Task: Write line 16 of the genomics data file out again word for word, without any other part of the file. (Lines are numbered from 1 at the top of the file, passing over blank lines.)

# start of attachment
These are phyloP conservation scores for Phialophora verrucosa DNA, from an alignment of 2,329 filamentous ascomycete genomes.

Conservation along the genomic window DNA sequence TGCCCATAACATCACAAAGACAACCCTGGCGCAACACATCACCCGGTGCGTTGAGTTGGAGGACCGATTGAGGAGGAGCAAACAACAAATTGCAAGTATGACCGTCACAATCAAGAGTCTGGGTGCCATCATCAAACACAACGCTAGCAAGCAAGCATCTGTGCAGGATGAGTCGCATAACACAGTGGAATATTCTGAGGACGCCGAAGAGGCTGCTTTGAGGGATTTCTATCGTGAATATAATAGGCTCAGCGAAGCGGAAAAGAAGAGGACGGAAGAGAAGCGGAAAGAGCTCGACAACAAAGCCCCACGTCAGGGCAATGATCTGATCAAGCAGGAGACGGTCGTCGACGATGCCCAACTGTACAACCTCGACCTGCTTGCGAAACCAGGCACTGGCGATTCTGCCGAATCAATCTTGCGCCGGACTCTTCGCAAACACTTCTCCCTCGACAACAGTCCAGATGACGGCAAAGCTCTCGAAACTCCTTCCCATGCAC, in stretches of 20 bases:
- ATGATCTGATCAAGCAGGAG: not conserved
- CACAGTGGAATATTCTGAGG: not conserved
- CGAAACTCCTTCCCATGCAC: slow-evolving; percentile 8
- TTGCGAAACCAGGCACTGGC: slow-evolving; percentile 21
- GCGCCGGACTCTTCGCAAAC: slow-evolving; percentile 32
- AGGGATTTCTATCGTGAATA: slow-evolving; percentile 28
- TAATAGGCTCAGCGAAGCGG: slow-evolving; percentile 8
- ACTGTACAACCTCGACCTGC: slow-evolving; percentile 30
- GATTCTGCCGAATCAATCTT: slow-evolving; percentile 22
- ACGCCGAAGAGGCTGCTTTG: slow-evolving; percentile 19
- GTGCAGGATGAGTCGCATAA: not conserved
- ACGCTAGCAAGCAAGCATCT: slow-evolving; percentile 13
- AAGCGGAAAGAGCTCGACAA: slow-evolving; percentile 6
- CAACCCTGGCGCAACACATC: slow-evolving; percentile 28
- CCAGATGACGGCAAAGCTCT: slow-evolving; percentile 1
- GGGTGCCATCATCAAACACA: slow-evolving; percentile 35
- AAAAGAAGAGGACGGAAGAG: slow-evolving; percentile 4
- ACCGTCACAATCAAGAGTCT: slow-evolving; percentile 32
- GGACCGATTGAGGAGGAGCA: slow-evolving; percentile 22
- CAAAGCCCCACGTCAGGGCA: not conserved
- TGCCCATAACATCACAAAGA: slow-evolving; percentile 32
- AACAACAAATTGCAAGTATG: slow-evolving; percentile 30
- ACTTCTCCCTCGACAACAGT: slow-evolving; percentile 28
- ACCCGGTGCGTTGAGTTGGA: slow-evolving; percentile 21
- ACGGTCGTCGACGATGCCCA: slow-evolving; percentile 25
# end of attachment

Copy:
- CAACCCTGGCGCAACACATC: slow-evolving; percentile 28